The Promise of Hope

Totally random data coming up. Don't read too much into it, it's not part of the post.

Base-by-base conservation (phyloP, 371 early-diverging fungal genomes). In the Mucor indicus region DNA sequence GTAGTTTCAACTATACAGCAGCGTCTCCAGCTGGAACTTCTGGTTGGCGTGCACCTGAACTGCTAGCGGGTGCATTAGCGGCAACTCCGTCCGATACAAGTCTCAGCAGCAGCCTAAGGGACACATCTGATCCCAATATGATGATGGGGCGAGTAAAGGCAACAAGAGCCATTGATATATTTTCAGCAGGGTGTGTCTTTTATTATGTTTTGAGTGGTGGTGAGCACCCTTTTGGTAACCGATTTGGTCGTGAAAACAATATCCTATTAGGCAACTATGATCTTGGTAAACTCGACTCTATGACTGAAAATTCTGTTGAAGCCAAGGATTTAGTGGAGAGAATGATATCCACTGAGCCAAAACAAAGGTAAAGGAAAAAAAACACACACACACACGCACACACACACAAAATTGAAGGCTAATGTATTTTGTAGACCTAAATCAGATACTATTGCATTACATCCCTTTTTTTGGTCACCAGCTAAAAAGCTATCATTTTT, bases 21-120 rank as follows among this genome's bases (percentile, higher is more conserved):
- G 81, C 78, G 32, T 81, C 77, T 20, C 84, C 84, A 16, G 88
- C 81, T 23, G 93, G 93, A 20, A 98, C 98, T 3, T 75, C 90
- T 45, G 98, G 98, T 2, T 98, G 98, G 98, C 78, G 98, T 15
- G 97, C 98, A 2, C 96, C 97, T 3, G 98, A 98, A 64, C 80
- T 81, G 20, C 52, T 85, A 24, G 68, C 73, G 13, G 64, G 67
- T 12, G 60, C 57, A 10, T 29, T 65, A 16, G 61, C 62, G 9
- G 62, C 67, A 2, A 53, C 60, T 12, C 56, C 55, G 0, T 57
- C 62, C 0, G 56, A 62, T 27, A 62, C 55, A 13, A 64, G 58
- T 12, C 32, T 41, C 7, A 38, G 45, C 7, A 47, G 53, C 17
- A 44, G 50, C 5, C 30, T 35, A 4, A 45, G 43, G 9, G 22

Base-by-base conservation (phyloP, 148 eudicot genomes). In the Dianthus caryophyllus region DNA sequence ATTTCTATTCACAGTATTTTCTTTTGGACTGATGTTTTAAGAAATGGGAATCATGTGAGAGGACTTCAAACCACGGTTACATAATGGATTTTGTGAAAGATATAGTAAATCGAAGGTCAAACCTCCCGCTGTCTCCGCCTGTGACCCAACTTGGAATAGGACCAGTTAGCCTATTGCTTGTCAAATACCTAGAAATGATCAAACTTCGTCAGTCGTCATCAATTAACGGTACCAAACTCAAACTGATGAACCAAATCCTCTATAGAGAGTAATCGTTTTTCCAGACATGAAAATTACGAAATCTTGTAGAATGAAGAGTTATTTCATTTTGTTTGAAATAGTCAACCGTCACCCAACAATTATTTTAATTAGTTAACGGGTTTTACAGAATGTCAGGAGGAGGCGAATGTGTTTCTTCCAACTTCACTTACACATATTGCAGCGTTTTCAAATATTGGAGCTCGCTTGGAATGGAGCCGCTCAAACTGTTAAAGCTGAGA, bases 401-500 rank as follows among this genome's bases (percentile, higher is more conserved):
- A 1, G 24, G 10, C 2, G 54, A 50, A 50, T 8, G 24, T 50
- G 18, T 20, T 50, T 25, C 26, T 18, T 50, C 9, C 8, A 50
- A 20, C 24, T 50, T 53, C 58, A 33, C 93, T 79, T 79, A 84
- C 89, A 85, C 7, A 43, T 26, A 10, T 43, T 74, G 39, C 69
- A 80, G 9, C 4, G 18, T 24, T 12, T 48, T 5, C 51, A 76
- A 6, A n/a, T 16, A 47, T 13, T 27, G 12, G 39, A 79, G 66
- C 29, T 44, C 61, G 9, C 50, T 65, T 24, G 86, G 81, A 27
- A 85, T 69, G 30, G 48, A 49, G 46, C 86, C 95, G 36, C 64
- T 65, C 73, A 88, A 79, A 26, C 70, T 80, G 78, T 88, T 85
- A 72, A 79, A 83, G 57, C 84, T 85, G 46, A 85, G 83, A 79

Wisdom from the past informed vision for the future during the inauguration of Dr. John C. Knapp as the college’s 12th president on Friday, Oct. 4.<br /> <br /> Throughout his inaugural address, “The Promise of Hope,” President Knapp shared excerpts from the inaugurations of previous Hope presidents, with the thoughts of earlier eras often remaining remarkably relevant in the 21st century. He also found in the Hope of today strong realization of the dreams that led to Hope’s founding.<br /> <br /> “I am confident our forebears would be proud of the Hope College of 2013,” he said. “Dr. Van Raalte rightly foresaw that this college would be an ‘anchor of hope’ for Dutch settlers and their descendants, but surely he would be pleased to see how it has g rown in size and influence, with graduates living as agents of hope throughout the world. We have been blessed with strengths that make it possible to plan for an even brighter and more promising future.”<br /> <br /> At the same time, President Knapp said, Hope must be diligent in building on its success.<br /> <br /> “We know all too well that this is a time of change and challenge when many independent liberal arts colleges are struggling to remain viable,” he said. “Hope College is in a far better position than most of these, but we too must respond to the nation’s shifting demographics, public pressure to contain costs and demonstrate greater value, and an atmosphere of continued economic uncertainty. In short, this is no time to be content with the status quo.”<br /> <br /> President Knapp was led into the chapel by an honor procession of Hope faculty and faculty representatives dressed in their academic robes from more than 50 U.S. universities and colleges or learned and professional societies. Hope international students carrying flags from their home countries led the group.<br /> <br /> The institutions represented hailed from 13 states and four foreign nations, including India, Japan, Mexico and the United Kingdom, with founding dates ranging from 1636 to 1987.<br /> <br /> Addressing the 1,000 invited guests in historic Dimnent Memorial Chapel where presidents from the last 82 years have been inaugurated, President Knapp said among t he imperatives for the future of Hope’s success is letting the rest of the world know about Hope’s outstanding academic and research reputation and graduate success.<br /> <br /> “Hope College must be better known nationally and internationally as a destination well worth the trip,” he said.<br /> <br /> He noted that 94 percent of the members of last year’s graduating class had jobs or were in graduate school pursuing advanced degrees. The college also has a national reputation for its collaborative student-faculty scholarship and research.<br /> <br /> President Knapp called for the college to extend its collaborative-learning model even further, and to place still more emphasis on interdisciplinary and inter-professional learning. He also emphasized the need for even greater international engagement—building on a long tradition. Hope enrolled its first international students in the 1870s, less than a decade after the college was founded.<br /> <br /> “Dr. Isaac Wyckoff declared in his 1866 inaugural charge to Hope College’s first president, Philip Phelps, ‘This is a shrinking world, and we must learn to be at home in it.’ How much more true this is in 2013,” President Knapp said. “We must design and carry out a strategy that once again sets Hope College apart as a le ader in global education.”<br /> <br /> Praising the college’s 40 consecutive years of balanced fiscal budgets, President Knapp said the administration will work at keeping Hope College as affordable as possible for students.<br /> <br /> President Knapp also reflected on challenges to Hope College’s Christ-centered educational tradition and its liberal arts curriculum in a world where critics mistakenly feel the value of education is measured solely on earnings from a degree.<br /> <br /> “All the smaller liberal arts colleges are under fire today. It is the Christian college that is facing the greatest onslaught,” said President Knapp, reading excerpts from the 1931 inaugural speech of President Wynand Wichers of the Class of 1909.<br /> <br /> “These words might well have appeared in this morning’s newspaper. The relevancy of faith-based, liberal arts colleges like Hope are being seen today as quaint relics of a past age,” President Knapp said.<br /> <br /> “They have lost sight of the worth of an education that builds character, develops faith, broadens perspective and gives meaning to life and work,” he said. “Perhaps much of our society has forgotten that higher education is a public good, preparing adults for responsible citizenship in a democratic society, and not simply a private benefit for the degreed individual.”<br /> <br /> “With higher education and the world itself changing at an ever-accelerating rate, Hope College’s time-honored, holistic student experience has never been more relevant,” President Knapp said. “ Our mission calls us to prepare students for leadership and service in a g lobal society, to give them the knowledge, and the perspectives of a superb liberal arts education and to do so in the context of the historic Christian faith. This is not only a commitment to our students; it’s an expectation we create with everyone we serve— families, employers, graduate institutions, the church and society itself.”<br /> <br /> Former Presidents Dr. Gordon J. Van Wylen, ninth president from 1972 to 1987, and Dr. James E. Bultman ’63, 11th president from 1999 until retiring at the end of June, performed the installation. The 93-year-old Dr. Van Wylen had also been the featured speaker during the college’s morning Chapel service earlier in the day.<br /> <br /> Student Congress President Ashley Fraley said from her chips-and-salsa back-porch discussions with President Knapp, “he is intentional, caring and brings a flair to our campus,” noting that he also engages students in thinking deeply about their own role in the Hope experience.<br /> <br /> “He poses questions to allow us to reflect on the type of community we are supposed to be fostering based on the Hope College mission statement and his own desire to insure we are living into it,” said Fraley, a senior from Wellston, Mich. “And what I have come to realize from my own experience and the reflections within Student Congress is that these questions help us grow exponentially.”<br /> <br /> She praised President Knapp for connecting with students from day one.<br /> <br /> “How many college students can say that their president tweets with them, or after first being hired invites all the students to send him an e-mail about absolutely anything?” Fraley said.<br /> <br /> Inauguration-related activity earlier in the day included a luncheon that featured greetings from Dr. Andrew Westmoreland, president of Samford University, where President Knapp served prior to coming to Hope; Dr. Richard A. Detweiler, president of the Great Lakes Colleges Association; and Dr. Beck A. Taylor, who is president of Whitworth University. As former colleagues of President Knapp at Samford, Presidents Westmoreland and Taylor each celebrated his thoughtful scholarship, vibrant faith and skill as a leader, finding strong congruence between Hope and its new president.<br /> <br /> “He will be a magnificent president for Hope College,” President Westmoreland said. He expressed similarly high regard for the entire Knapp family, including President Knapp’s wife Kelly and their five children, Amanda, Tracy, Charlie, Mary and Ronnie.<br /> <br /> “This is a day for applauding the new and splendid relationship between the Knapp family and Hope College,” he said. “These are special people, and Hope is clearly a special place. I’m glad God led you to each other.”<br /> <br /> Editor’s Note: President Knapp’s entire inaugural address is available online, as is a gallery of images from the inauguration. hope.edu/pr/nfhc